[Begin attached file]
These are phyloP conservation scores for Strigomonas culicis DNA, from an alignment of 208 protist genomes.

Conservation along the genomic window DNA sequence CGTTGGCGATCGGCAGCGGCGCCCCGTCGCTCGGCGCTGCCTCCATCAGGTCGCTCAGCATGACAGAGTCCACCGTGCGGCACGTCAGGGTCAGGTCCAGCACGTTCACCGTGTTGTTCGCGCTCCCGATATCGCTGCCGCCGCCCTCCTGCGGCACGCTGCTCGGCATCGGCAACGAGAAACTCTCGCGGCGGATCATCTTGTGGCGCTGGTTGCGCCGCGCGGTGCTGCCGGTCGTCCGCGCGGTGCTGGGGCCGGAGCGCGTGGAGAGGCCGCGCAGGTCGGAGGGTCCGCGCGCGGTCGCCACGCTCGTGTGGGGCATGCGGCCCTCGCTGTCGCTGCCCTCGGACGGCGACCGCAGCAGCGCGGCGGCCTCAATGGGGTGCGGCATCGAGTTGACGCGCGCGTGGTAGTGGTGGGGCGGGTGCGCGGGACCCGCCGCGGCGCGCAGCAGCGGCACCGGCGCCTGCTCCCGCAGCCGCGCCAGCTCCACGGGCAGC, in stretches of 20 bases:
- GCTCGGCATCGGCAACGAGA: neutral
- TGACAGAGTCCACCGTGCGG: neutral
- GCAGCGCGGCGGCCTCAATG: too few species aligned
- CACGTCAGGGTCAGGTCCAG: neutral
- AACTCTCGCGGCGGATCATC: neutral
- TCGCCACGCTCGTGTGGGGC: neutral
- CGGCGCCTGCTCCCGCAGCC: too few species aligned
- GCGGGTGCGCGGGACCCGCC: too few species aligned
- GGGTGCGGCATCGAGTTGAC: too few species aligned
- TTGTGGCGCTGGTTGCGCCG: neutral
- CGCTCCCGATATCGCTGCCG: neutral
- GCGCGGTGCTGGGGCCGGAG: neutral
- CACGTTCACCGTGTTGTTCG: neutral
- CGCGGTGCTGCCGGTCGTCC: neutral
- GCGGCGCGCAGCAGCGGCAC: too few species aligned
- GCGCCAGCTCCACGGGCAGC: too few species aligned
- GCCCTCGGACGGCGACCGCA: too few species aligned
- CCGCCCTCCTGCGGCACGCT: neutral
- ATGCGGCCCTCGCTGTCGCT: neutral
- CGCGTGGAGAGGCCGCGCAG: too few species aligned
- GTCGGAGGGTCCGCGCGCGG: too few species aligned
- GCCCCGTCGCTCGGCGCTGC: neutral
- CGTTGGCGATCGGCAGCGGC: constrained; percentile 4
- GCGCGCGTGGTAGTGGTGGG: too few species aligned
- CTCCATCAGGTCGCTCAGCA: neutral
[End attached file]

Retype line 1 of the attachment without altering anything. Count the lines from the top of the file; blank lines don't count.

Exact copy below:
These are phyloP conservation scores for Strigomonas culicis DNA, from an alignment of 208 protist genomes.